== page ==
As Jazz II was hastily making our way through the opening set of last Saturday’s Halloween swing dance, I started to get an uneasy sense that something wasn’t necessarily going as planned as I played through the lead trumpet part on “The Way You Look Tonight.” Perhaps the finest method for effectively communicating this mental dissonance is to take you through my mindset during the piece’s opening moments, and so I shall:
“Hmm… You know, it feels like we’re rushing. It’s a pretty young band, first concert of the year, that’s pretty understandable. We’re excited. It’s an exciting atmosphere. But man, we really have to chill on the tempo, this doesn’t feel like optimal time whatsoever. Am I doing something wrong? Is it me? Maybe I should stop compulsively glancing at my phone to check the World Series score every few seconds and focus on counting more accurately, otherwise … ”
But before I could continue tangentially drifting into horrific flashbacks of my first time seeing the film “Whiplash,” the persistent problem identified itself during a sudden, surreal epiphany.
“Oh, look at that. At this moment, I do believe we’re a good four to eight measures ahead of the vocal accompaniment. Um… UM…”
Suddenly, as if telepathically sensing my exponential panic, conductor Dave Hagedorn knowingly cut off the band, joking that we’ll take a mulligan and restart. This is normally a taboo when performing, but instead of booing, hissing and otherwise jeering, our audience applauded with encouragement and resumed swinging, as swing dancers are prone to do, as per usual upon our next downbeat. We still rushed – collectively fixing these things on the fly is a herculean task for a band that’s been rehearsing together for less than two months – but held together consistently enough for the dancers to accelerate and align with our more frenetic pace, thus igniting the energy within the Pause to a high that remained consistent for the duration of our set. Somehow, thanks to an auspicious, dynamic interaction between band and audience complimented by what can only be described as fortuitous divine intervention, the entire incident worked in our favor to create a better experience for everyone.
At this point, I came to a realization: swing dances, for my money, are considerably more fun than your standard Pause dance.
Let me describe to you my typical experience at Pause dances. First, I arrive, fueled by cautious optimism at having even made it this far beyond the quiet comfort of my dorm room. Second, I use that optimism to attempt and break into the hysteria driven mass of college students partying like there’s no tomorrow. Third, I fail, gingerly moseying over to the corner of the Pause, rolling up into the fetal position like a disgraced pill bug, and proceeding to roll out of the venue in shame, perhaps grabbing a pizza on the way out to drown my self-perceived social ineptitude in delicious affordable cuisine. Now, being a pill bug isn’t all bad – you’re able to inconspicuously hide in tight spaces and some people enjoy your presence – but in an extremely active environment filled with hundreds of likely intoxicated college students, odds are you’re going to get squashed. At Pause dances, I feel squashed. And thus, I roll away.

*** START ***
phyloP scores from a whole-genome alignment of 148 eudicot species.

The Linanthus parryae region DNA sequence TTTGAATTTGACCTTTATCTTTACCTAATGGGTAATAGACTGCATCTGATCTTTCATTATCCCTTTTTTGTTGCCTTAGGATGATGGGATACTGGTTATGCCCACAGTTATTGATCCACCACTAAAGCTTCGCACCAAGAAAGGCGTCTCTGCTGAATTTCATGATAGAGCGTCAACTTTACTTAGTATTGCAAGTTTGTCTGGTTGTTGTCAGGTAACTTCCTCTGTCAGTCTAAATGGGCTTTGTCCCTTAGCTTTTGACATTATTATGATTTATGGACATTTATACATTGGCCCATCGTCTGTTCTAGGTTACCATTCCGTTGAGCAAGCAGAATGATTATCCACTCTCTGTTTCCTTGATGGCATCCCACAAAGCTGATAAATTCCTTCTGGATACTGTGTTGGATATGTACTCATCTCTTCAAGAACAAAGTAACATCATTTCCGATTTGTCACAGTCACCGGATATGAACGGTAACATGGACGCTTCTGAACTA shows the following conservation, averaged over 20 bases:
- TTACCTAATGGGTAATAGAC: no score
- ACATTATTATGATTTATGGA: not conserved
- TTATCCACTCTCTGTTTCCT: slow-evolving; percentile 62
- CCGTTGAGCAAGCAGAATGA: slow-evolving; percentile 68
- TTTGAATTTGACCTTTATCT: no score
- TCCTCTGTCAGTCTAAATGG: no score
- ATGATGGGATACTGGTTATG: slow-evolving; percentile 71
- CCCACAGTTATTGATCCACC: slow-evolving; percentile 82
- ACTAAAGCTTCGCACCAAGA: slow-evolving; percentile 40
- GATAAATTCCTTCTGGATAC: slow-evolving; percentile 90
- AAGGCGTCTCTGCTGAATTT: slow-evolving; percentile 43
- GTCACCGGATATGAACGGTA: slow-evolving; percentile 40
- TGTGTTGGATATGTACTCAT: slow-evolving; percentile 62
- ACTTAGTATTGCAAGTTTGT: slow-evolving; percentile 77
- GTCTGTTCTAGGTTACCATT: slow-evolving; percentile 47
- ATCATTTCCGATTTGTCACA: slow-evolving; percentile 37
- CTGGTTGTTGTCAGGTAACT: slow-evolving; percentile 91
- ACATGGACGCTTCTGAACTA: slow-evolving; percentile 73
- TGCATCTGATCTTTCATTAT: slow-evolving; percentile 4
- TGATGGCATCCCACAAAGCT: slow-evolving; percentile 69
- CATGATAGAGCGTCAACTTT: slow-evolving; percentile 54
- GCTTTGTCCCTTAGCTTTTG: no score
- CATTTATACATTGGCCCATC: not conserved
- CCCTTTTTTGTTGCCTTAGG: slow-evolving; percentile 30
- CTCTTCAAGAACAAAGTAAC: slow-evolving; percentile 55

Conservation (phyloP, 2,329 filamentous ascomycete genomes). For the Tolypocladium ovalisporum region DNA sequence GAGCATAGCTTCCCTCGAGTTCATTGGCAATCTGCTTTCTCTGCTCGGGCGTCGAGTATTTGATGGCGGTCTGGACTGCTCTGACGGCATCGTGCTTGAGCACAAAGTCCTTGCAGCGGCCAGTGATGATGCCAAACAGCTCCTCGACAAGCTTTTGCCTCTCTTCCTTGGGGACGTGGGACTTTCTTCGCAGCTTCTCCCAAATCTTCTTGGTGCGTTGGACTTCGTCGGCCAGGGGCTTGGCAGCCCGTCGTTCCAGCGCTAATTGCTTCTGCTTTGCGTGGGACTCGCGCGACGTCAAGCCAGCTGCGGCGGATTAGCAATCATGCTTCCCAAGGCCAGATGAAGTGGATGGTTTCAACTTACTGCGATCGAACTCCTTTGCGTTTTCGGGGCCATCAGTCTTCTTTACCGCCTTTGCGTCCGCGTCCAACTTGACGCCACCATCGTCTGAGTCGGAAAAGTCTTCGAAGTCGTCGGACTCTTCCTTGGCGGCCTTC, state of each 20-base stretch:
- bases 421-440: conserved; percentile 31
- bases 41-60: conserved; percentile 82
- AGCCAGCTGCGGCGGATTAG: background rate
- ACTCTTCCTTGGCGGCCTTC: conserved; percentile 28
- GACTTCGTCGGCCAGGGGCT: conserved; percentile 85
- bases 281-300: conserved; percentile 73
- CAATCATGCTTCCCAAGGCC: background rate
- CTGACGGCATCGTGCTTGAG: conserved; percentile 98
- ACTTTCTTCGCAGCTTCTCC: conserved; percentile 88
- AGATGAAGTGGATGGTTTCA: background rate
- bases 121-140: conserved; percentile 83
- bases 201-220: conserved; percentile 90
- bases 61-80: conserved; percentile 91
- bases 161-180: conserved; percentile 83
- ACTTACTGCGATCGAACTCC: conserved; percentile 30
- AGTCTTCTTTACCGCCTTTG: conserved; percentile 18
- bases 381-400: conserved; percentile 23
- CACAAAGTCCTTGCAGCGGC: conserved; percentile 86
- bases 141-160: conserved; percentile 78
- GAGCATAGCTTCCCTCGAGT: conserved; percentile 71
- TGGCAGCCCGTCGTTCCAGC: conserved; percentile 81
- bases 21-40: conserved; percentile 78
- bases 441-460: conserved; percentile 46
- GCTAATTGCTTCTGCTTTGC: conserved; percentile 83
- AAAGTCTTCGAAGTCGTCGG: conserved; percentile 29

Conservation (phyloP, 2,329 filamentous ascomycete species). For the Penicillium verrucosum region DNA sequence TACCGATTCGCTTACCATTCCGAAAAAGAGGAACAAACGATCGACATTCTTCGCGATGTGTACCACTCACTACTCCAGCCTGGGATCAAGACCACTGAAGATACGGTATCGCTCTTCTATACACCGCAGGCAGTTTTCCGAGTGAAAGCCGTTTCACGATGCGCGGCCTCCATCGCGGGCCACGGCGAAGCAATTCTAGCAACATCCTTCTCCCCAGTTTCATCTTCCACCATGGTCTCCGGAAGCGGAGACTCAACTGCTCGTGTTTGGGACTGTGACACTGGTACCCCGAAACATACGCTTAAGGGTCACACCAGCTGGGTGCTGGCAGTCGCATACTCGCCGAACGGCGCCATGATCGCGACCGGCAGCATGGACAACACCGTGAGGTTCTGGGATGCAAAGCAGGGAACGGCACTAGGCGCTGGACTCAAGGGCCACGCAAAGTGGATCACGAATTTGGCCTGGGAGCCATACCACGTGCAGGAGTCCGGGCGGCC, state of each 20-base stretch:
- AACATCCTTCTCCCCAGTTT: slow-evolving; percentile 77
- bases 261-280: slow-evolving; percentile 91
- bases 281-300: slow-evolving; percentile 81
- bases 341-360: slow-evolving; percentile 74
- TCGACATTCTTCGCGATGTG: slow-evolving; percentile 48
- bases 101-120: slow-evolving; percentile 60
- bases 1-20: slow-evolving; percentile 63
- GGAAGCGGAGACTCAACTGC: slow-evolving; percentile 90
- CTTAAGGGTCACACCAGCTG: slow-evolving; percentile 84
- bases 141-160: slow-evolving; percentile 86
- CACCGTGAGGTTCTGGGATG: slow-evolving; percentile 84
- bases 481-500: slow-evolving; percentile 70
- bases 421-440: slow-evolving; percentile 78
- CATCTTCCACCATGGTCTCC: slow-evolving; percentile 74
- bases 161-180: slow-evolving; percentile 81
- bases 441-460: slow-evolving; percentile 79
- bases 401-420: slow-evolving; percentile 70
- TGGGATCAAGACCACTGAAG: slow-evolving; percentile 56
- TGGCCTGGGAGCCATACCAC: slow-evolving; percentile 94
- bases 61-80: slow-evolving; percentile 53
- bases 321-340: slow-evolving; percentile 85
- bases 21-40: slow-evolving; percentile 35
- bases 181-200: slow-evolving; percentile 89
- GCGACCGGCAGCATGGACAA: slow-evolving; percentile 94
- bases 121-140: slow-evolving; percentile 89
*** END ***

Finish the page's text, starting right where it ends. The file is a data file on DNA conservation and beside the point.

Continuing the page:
But the swing dance feels different. Perhaps it’s because there’s tangible purpose behind the event as an outlet to express by synthesizing dance technique and jazz, but there’s a certain amount of intentionality and jovial spirit that’s palpable throughout its duration. People genuinely want to be in attendance in order to communicate a specific passion that they rarely get the opportunity to publicly display – it’s a culmination of efforts from two dedicated organizations that attracts outsiders to the intrigue of our chosen art forms and demonstrates the joy and power of collaboration in the process.
So as I continued the set, frantically switching back and forth between notes on the page and World Series updates, as is natural for anyone caught in limbo between the music and athletic worlds, it became increasingly obvious why messing up so badly mere moments prior was overlooked and even celebrated: everyone is there to have fun at a school dance, which, for me and I imagine many others in the room, is likely not usually the case. Yeah, we rushed a lot. Things got messed up for a bit. But in the end, when everyone in the room was so immersed in their otherwise latent element for even a brief moment in time, it could hardly taint the experience.